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Thursday, Jan. 16, 2014 12:01 am

Not your mother’s Jazzercise

Sweat to today’s hottest music

From left, Springfield Jazzercise instructors Sue Davstok, owner Lisa Schaefer, Tiffani Saunders and Ashlyn Hood
PHOTO AMY SPIES


Like almost everyone else I know, I have long struggled against my sofa’s seductiveness as well as my upbringing of bedtime snacks.  But the thought of facing down an army of cold, grey ellipticals sucks the life – and any desire to exercise – right out of me.

But I do love to dance.

So, with both support and peer pressure from a friend, I agreed to take one class at Jazzercise Springfield this fall.

What??!! My mother did Jazzercise. Even if I love to dance, I’m not doing that. Besides, joining would be a commitment of my time; I might not like it; I’ll look stupid; I don’t have any clothes to wear…

Despite all of those silly thoughts, I went to that one class and the effect was profound: I was reminded of my younger self and how much FUN dancing is to me; I noticed everyone else was having fun, too.

Terri Broccardo, a senior woman who can move – Jennifer Lopez has nothing on her – makes the moves her own. “I started out just because I like to dance,” she says, “but then I like the combination of fast [and] slow, weights, and mats. … and I love the top-40 music.”

Deb Willsie also loves the music. Deb joined at her 14-year-old daughter’s suggestion as something they could do together. “So I thought, if I can have an ‘our thing’ with my 14-year-old, I’m going to do it,” she says. “And then we really liked it.”

Willsie recognizes that Jazzercise has a kind of dated reputation. In fact, according to the website, it was founded in 1969 by Judi Sheppard Missett, “who turned her love of jazz dance into a worldwide dance exercise phenomenon.”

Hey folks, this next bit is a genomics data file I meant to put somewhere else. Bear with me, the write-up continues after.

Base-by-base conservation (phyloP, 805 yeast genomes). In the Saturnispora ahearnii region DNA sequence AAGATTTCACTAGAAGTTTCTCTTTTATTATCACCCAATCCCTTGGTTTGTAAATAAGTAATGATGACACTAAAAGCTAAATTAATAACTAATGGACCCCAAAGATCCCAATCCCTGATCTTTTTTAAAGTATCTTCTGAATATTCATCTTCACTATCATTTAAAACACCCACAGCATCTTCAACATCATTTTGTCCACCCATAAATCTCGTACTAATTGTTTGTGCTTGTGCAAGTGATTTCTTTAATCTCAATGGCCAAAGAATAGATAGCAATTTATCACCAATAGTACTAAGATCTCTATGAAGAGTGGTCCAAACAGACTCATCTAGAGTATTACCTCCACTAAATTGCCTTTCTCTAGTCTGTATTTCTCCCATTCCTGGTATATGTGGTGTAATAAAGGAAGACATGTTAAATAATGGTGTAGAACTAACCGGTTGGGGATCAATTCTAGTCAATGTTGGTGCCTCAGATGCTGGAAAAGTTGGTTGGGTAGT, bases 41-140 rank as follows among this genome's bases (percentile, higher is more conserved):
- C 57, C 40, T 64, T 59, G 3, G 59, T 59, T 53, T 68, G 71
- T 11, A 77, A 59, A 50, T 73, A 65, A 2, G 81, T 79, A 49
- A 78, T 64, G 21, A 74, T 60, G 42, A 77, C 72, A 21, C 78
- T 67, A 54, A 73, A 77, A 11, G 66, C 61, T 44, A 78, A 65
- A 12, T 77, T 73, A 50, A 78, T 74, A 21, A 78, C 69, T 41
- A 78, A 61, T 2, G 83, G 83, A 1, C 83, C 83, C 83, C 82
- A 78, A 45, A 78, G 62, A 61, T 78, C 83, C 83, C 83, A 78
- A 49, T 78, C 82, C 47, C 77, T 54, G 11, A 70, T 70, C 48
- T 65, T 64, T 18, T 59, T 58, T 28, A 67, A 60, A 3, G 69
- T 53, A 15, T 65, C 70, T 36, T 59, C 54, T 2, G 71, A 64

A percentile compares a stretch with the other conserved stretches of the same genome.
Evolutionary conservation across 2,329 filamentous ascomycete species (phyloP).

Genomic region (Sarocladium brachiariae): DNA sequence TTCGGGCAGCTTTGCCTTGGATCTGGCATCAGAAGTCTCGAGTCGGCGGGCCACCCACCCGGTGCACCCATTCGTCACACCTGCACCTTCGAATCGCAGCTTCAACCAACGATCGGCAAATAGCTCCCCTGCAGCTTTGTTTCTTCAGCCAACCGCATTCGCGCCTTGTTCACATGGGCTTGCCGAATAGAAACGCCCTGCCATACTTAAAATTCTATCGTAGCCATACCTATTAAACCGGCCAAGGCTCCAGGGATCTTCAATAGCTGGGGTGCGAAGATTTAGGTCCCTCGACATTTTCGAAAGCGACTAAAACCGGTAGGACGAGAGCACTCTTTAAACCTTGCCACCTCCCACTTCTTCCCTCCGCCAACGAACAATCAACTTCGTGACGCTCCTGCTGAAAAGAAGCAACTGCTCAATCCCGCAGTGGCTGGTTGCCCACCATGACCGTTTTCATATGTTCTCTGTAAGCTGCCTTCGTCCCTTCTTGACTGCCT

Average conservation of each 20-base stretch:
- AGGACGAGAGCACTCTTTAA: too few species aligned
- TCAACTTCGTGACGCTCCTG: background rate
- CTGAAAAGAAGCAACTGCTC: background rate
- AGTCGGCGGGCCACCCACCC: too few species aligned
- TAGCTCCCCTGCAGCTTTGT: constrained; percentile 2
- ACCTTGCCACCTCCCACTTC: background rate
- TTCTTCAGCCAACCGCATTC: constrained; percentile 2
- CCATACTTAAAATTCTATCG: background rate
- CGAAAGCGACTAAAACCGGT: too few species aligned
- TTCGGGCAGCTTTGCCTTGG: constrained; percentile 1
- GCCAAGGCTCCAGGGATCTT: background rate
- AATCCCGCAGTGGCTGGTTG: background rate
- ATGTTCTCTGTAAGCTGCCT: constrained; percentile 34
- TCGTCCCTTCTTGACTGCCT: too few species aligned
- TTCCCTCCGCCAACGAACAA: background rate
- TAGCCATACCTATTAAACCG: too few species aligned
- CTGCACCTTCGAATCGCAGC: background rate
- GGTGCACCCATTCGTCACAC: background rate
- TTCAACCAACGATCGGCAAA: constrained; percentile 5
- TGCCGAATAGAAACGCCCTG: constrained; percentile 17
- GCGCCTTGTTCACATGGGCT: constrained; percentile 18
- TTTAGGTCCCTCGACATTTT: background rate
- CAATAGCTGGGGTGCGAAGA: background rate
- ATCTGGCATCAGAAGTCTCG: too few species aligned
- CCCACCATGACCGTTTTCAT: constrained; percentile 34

“But it’s not that,” she says. “It’s changed.”

Ashlyn Hood, an instructor, notes that “people have this idea that… we’re all about the ’80s and sweatbands and leotards … that’s totally not what it’s like. I think sometimes some of our new routines are getting harder and harder as each set comes along. They’re challenging for me. And if as an instructor I think it’s challenging, then I definitely feel our students will find it’s new and innovative and different.”

Sherry Day, a nurse and lifelong fitness expert (in my eyes), started Jazzercise when her friend suggested they try a class. Day was pleased to find out that Jazzercise makes her sweat. “If you’re sweating from head to toe,” she says, “you know you’re getting a great workout.” She likes that the instructors are trained, and she points out that “the workout is very zone specific.”

Each session is comprised of cardio-based dance, strength training and stretching, all choreographed to “today’s hottest music.” This targeted approach proves successful – and keeps at least me interested. Losing 18 pounds this fall by burning 600 calories per hour of Jazzercise (and eating right) has kept me interested, too.

Lisa Schaefer, owner of Springfield Jazzercise Studio, points out that anyone can do Jazzercise: “Knee replacement, hip replacement, old, fat, young, you know, it doesn’t matter. If you want to have fun, there’s no mirrors, nobody judges you. You just come and move and have some fun. Then the pounds shed off and the smiles happen.”

Jazzercise is for adolescents, too. In March, the Springfield Jazzercise Studio will offer Junior Jazzercise for children ages 6 to 11, where children can “experience the joy of physical movement as they dance their way through specially choreographed, age-appropriate routines to today’s most popular music.” Schaefer says the classes will teach children coordination, strength and endurance, nutrition, and the importance of physical fitness. Junior Jazzercise will be available on Friday evenings after the new Express Class at 4:45 p.m., which begins Feb. 7.

Amy Spies writes from Chatham, and aspires to dance away 10 more pounds in 2014.

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